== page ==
Case Study
Solar Panel Efficiency Improved with RPL


A field test has been undertaken to determine whether coating solar panels with RPL would have a positive effect on their energy production and greatly reduce the effort required to maintain the panels.

RPL (Repellent Protective Layer) is a self-cleaning coating. It works by creating a photocatalytic barrier which uses exposure to light to chemically break-down dirt and other contaminates. It also creates a super hydrophilic surface which aids in self-cleaning by sheeting water and carrying away dirt and contaminates.


  • To measure the change in energy production when coating a solar panel with RPL.
  • To measure the effectiveness of RPL in reducing debris and pollutants from gathering on the surface of the solar panels
  • To reduce the required amount of cleaning cycles.

To get the most out of your solar panels, they need to be cleaned regularly. Dust, debris and pollution can greatly reduce the efficiency of the panels. This particular solar farm suffered loss of energy production from environmental pollutants and the exhaust of the food hub which deposited oily droplets and black dust. Using harsh chemicals and brushes to remove this stuck on oil and carbon could damage the solar panels, so another option was needed.

In addition, the panels were placed almost horizontally which reduces the hydrophilic self-cleaning effect of the coating, as less water will sheet off the panels. Despite this challenging scenario, we still expected RPL to provide significant improvements in energy production.

You can clearly see the oily film on top of the panels in this before photo.
The Process

The panels were cleaned by the operator prior to coating with RPL. Both sets, the one to be coated and the control, were cleaned in an identical manner to ensure a well-controlled test. After cleaning, one layer of RPL was applied using a roller, overlapping wet-on-wet to ensure complete coverage. We used approximately 10.5ml per 10sqft.

Please Note: The optimum application method is by spray. This will give a thin, even coating that is completely invisible, whereas the roller method did leave a light white cover in areas where the application was overlapped. In this test circumstance, spraying was not possible due to the placement of the panels.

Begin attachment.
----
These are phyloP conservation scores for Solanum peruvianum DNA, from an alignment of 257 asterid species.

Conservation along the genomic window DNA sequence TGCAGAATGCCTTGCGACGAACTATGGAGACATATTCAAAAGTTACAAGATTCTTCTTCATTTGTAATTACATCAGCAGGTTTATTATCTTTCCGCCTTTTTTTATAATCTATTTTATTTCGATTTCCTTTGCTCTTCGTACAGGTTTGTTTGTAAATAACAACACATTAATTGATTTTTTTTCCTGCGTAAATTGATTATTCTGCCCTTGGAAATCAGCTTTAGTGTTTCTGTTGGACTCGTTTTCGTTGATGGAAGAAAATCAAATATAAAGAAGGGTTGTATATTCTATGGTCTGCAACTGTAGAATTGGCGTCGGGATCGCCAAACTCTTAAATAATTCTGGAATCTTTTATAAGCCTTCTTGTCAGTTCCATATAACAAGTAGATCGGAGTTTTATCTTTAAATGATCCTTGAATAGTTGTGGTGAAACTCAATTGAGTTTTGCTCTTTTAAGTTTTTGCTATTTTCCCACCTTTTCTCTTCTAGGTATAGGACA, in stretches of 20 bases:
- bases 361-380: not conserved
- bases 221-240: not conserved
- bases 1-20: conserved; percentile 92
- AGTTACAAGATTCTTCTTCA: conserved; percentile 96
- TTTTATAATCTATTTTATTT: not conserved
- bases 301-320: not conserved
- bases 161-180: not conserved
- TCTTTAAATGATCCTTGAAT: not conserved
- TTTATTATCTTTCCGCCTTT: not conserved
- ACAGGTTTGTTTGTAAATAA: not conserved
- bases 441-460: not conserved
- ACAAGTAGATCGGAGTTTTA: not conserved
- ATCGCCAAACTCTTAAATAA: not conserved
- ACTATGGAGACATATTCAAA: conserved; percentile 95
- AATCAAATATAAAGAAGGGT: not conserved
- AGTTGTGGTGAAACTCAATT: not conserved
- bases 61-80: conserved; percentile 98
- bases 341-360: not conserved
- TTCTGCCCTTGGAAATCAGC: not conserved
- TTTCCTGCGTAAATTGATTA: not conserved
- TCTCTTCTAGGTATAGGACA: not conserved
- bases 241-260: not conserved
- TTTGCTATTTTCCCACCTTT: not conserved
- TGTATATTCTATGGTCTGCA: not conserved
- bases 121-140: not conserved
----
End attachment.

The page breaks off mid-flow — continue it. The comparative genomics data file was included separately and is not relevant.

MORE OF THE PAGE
Following the coating process, the voltage and current were monitored, and data was collected every five minutes during operating hours – 7AM to 7PM. This was then converted to power in watts (W) and energy production (wH). The full test was between April 2021 to April 2022 as the timeline below outlines.


  • May – August 2021: Normal Operation – no cleaning
  • September 3, 2021: Cleaning
  • September – November 2021: In use after cleaning
  • November 30, 2021: Set 1 cleaned and coated with RPL, Set 2 cleaned, but not coated
  • December 2021 – April 2022: In use after coating
The panels were cleaned prior to application.
RPL was then applied using a roller.
The Result

During the control period, prior to cleaning, it was found that Set 2 (Control) performed better than Set 1, on average generating about 0.8% more energy than Set 1. This could be caused by a number of factors. Even though the panels are in close proximity, they could have slightly different shade profiles, be more prone to dirt deposition, or just technically a lower performing panel. Because Set 1 performed better in the first month immediately following cleaning (as can be seen in the graph below at the month 9 mark), we believe that it is likely that Set 1 tends to get soiled faster than Set 2 (Control) and this build-up of debris and pollutants handicaps the performance.

After cleaning, overall energy production increased by about 13%. This clearly shows the importance of cleaning and maintaining the solar panels. Despite the initial increase, Set 2 (Control) outperformed Set 1 by approximately 1% during this 3-month period.

Following coating in November, Set 2 (control) initially outperformed Set 1 (coated). This is believed to be due to the application method of the coating. With the roller application, a light white cover was noticeable where the application overlapped which we believe to have impacted energy production by as much as 2%. Applying RPL by spray would remove this issue.

As time went on, the self-cleaning benefits of RPL began to show. As debris and pollutants collected on Set 2 (control), much of the debris sheeted away from the coated panels. Upon visual inspection after five months, no black particles were visible on the coated surface. With this reduction in debris, the coated panel was able to continue to perform at an optimum level and went from underperforming by 1% to outperforming the control by 3.5%.

The graph shows the total energy produced by month for Set 1 (coated) and Set 2 (control). After coating, debris and pollutants built up on the control set, whereas the coated set remained clean. This allowed the coated panels to outperform the control and we believe as time went on, this difference would only increase.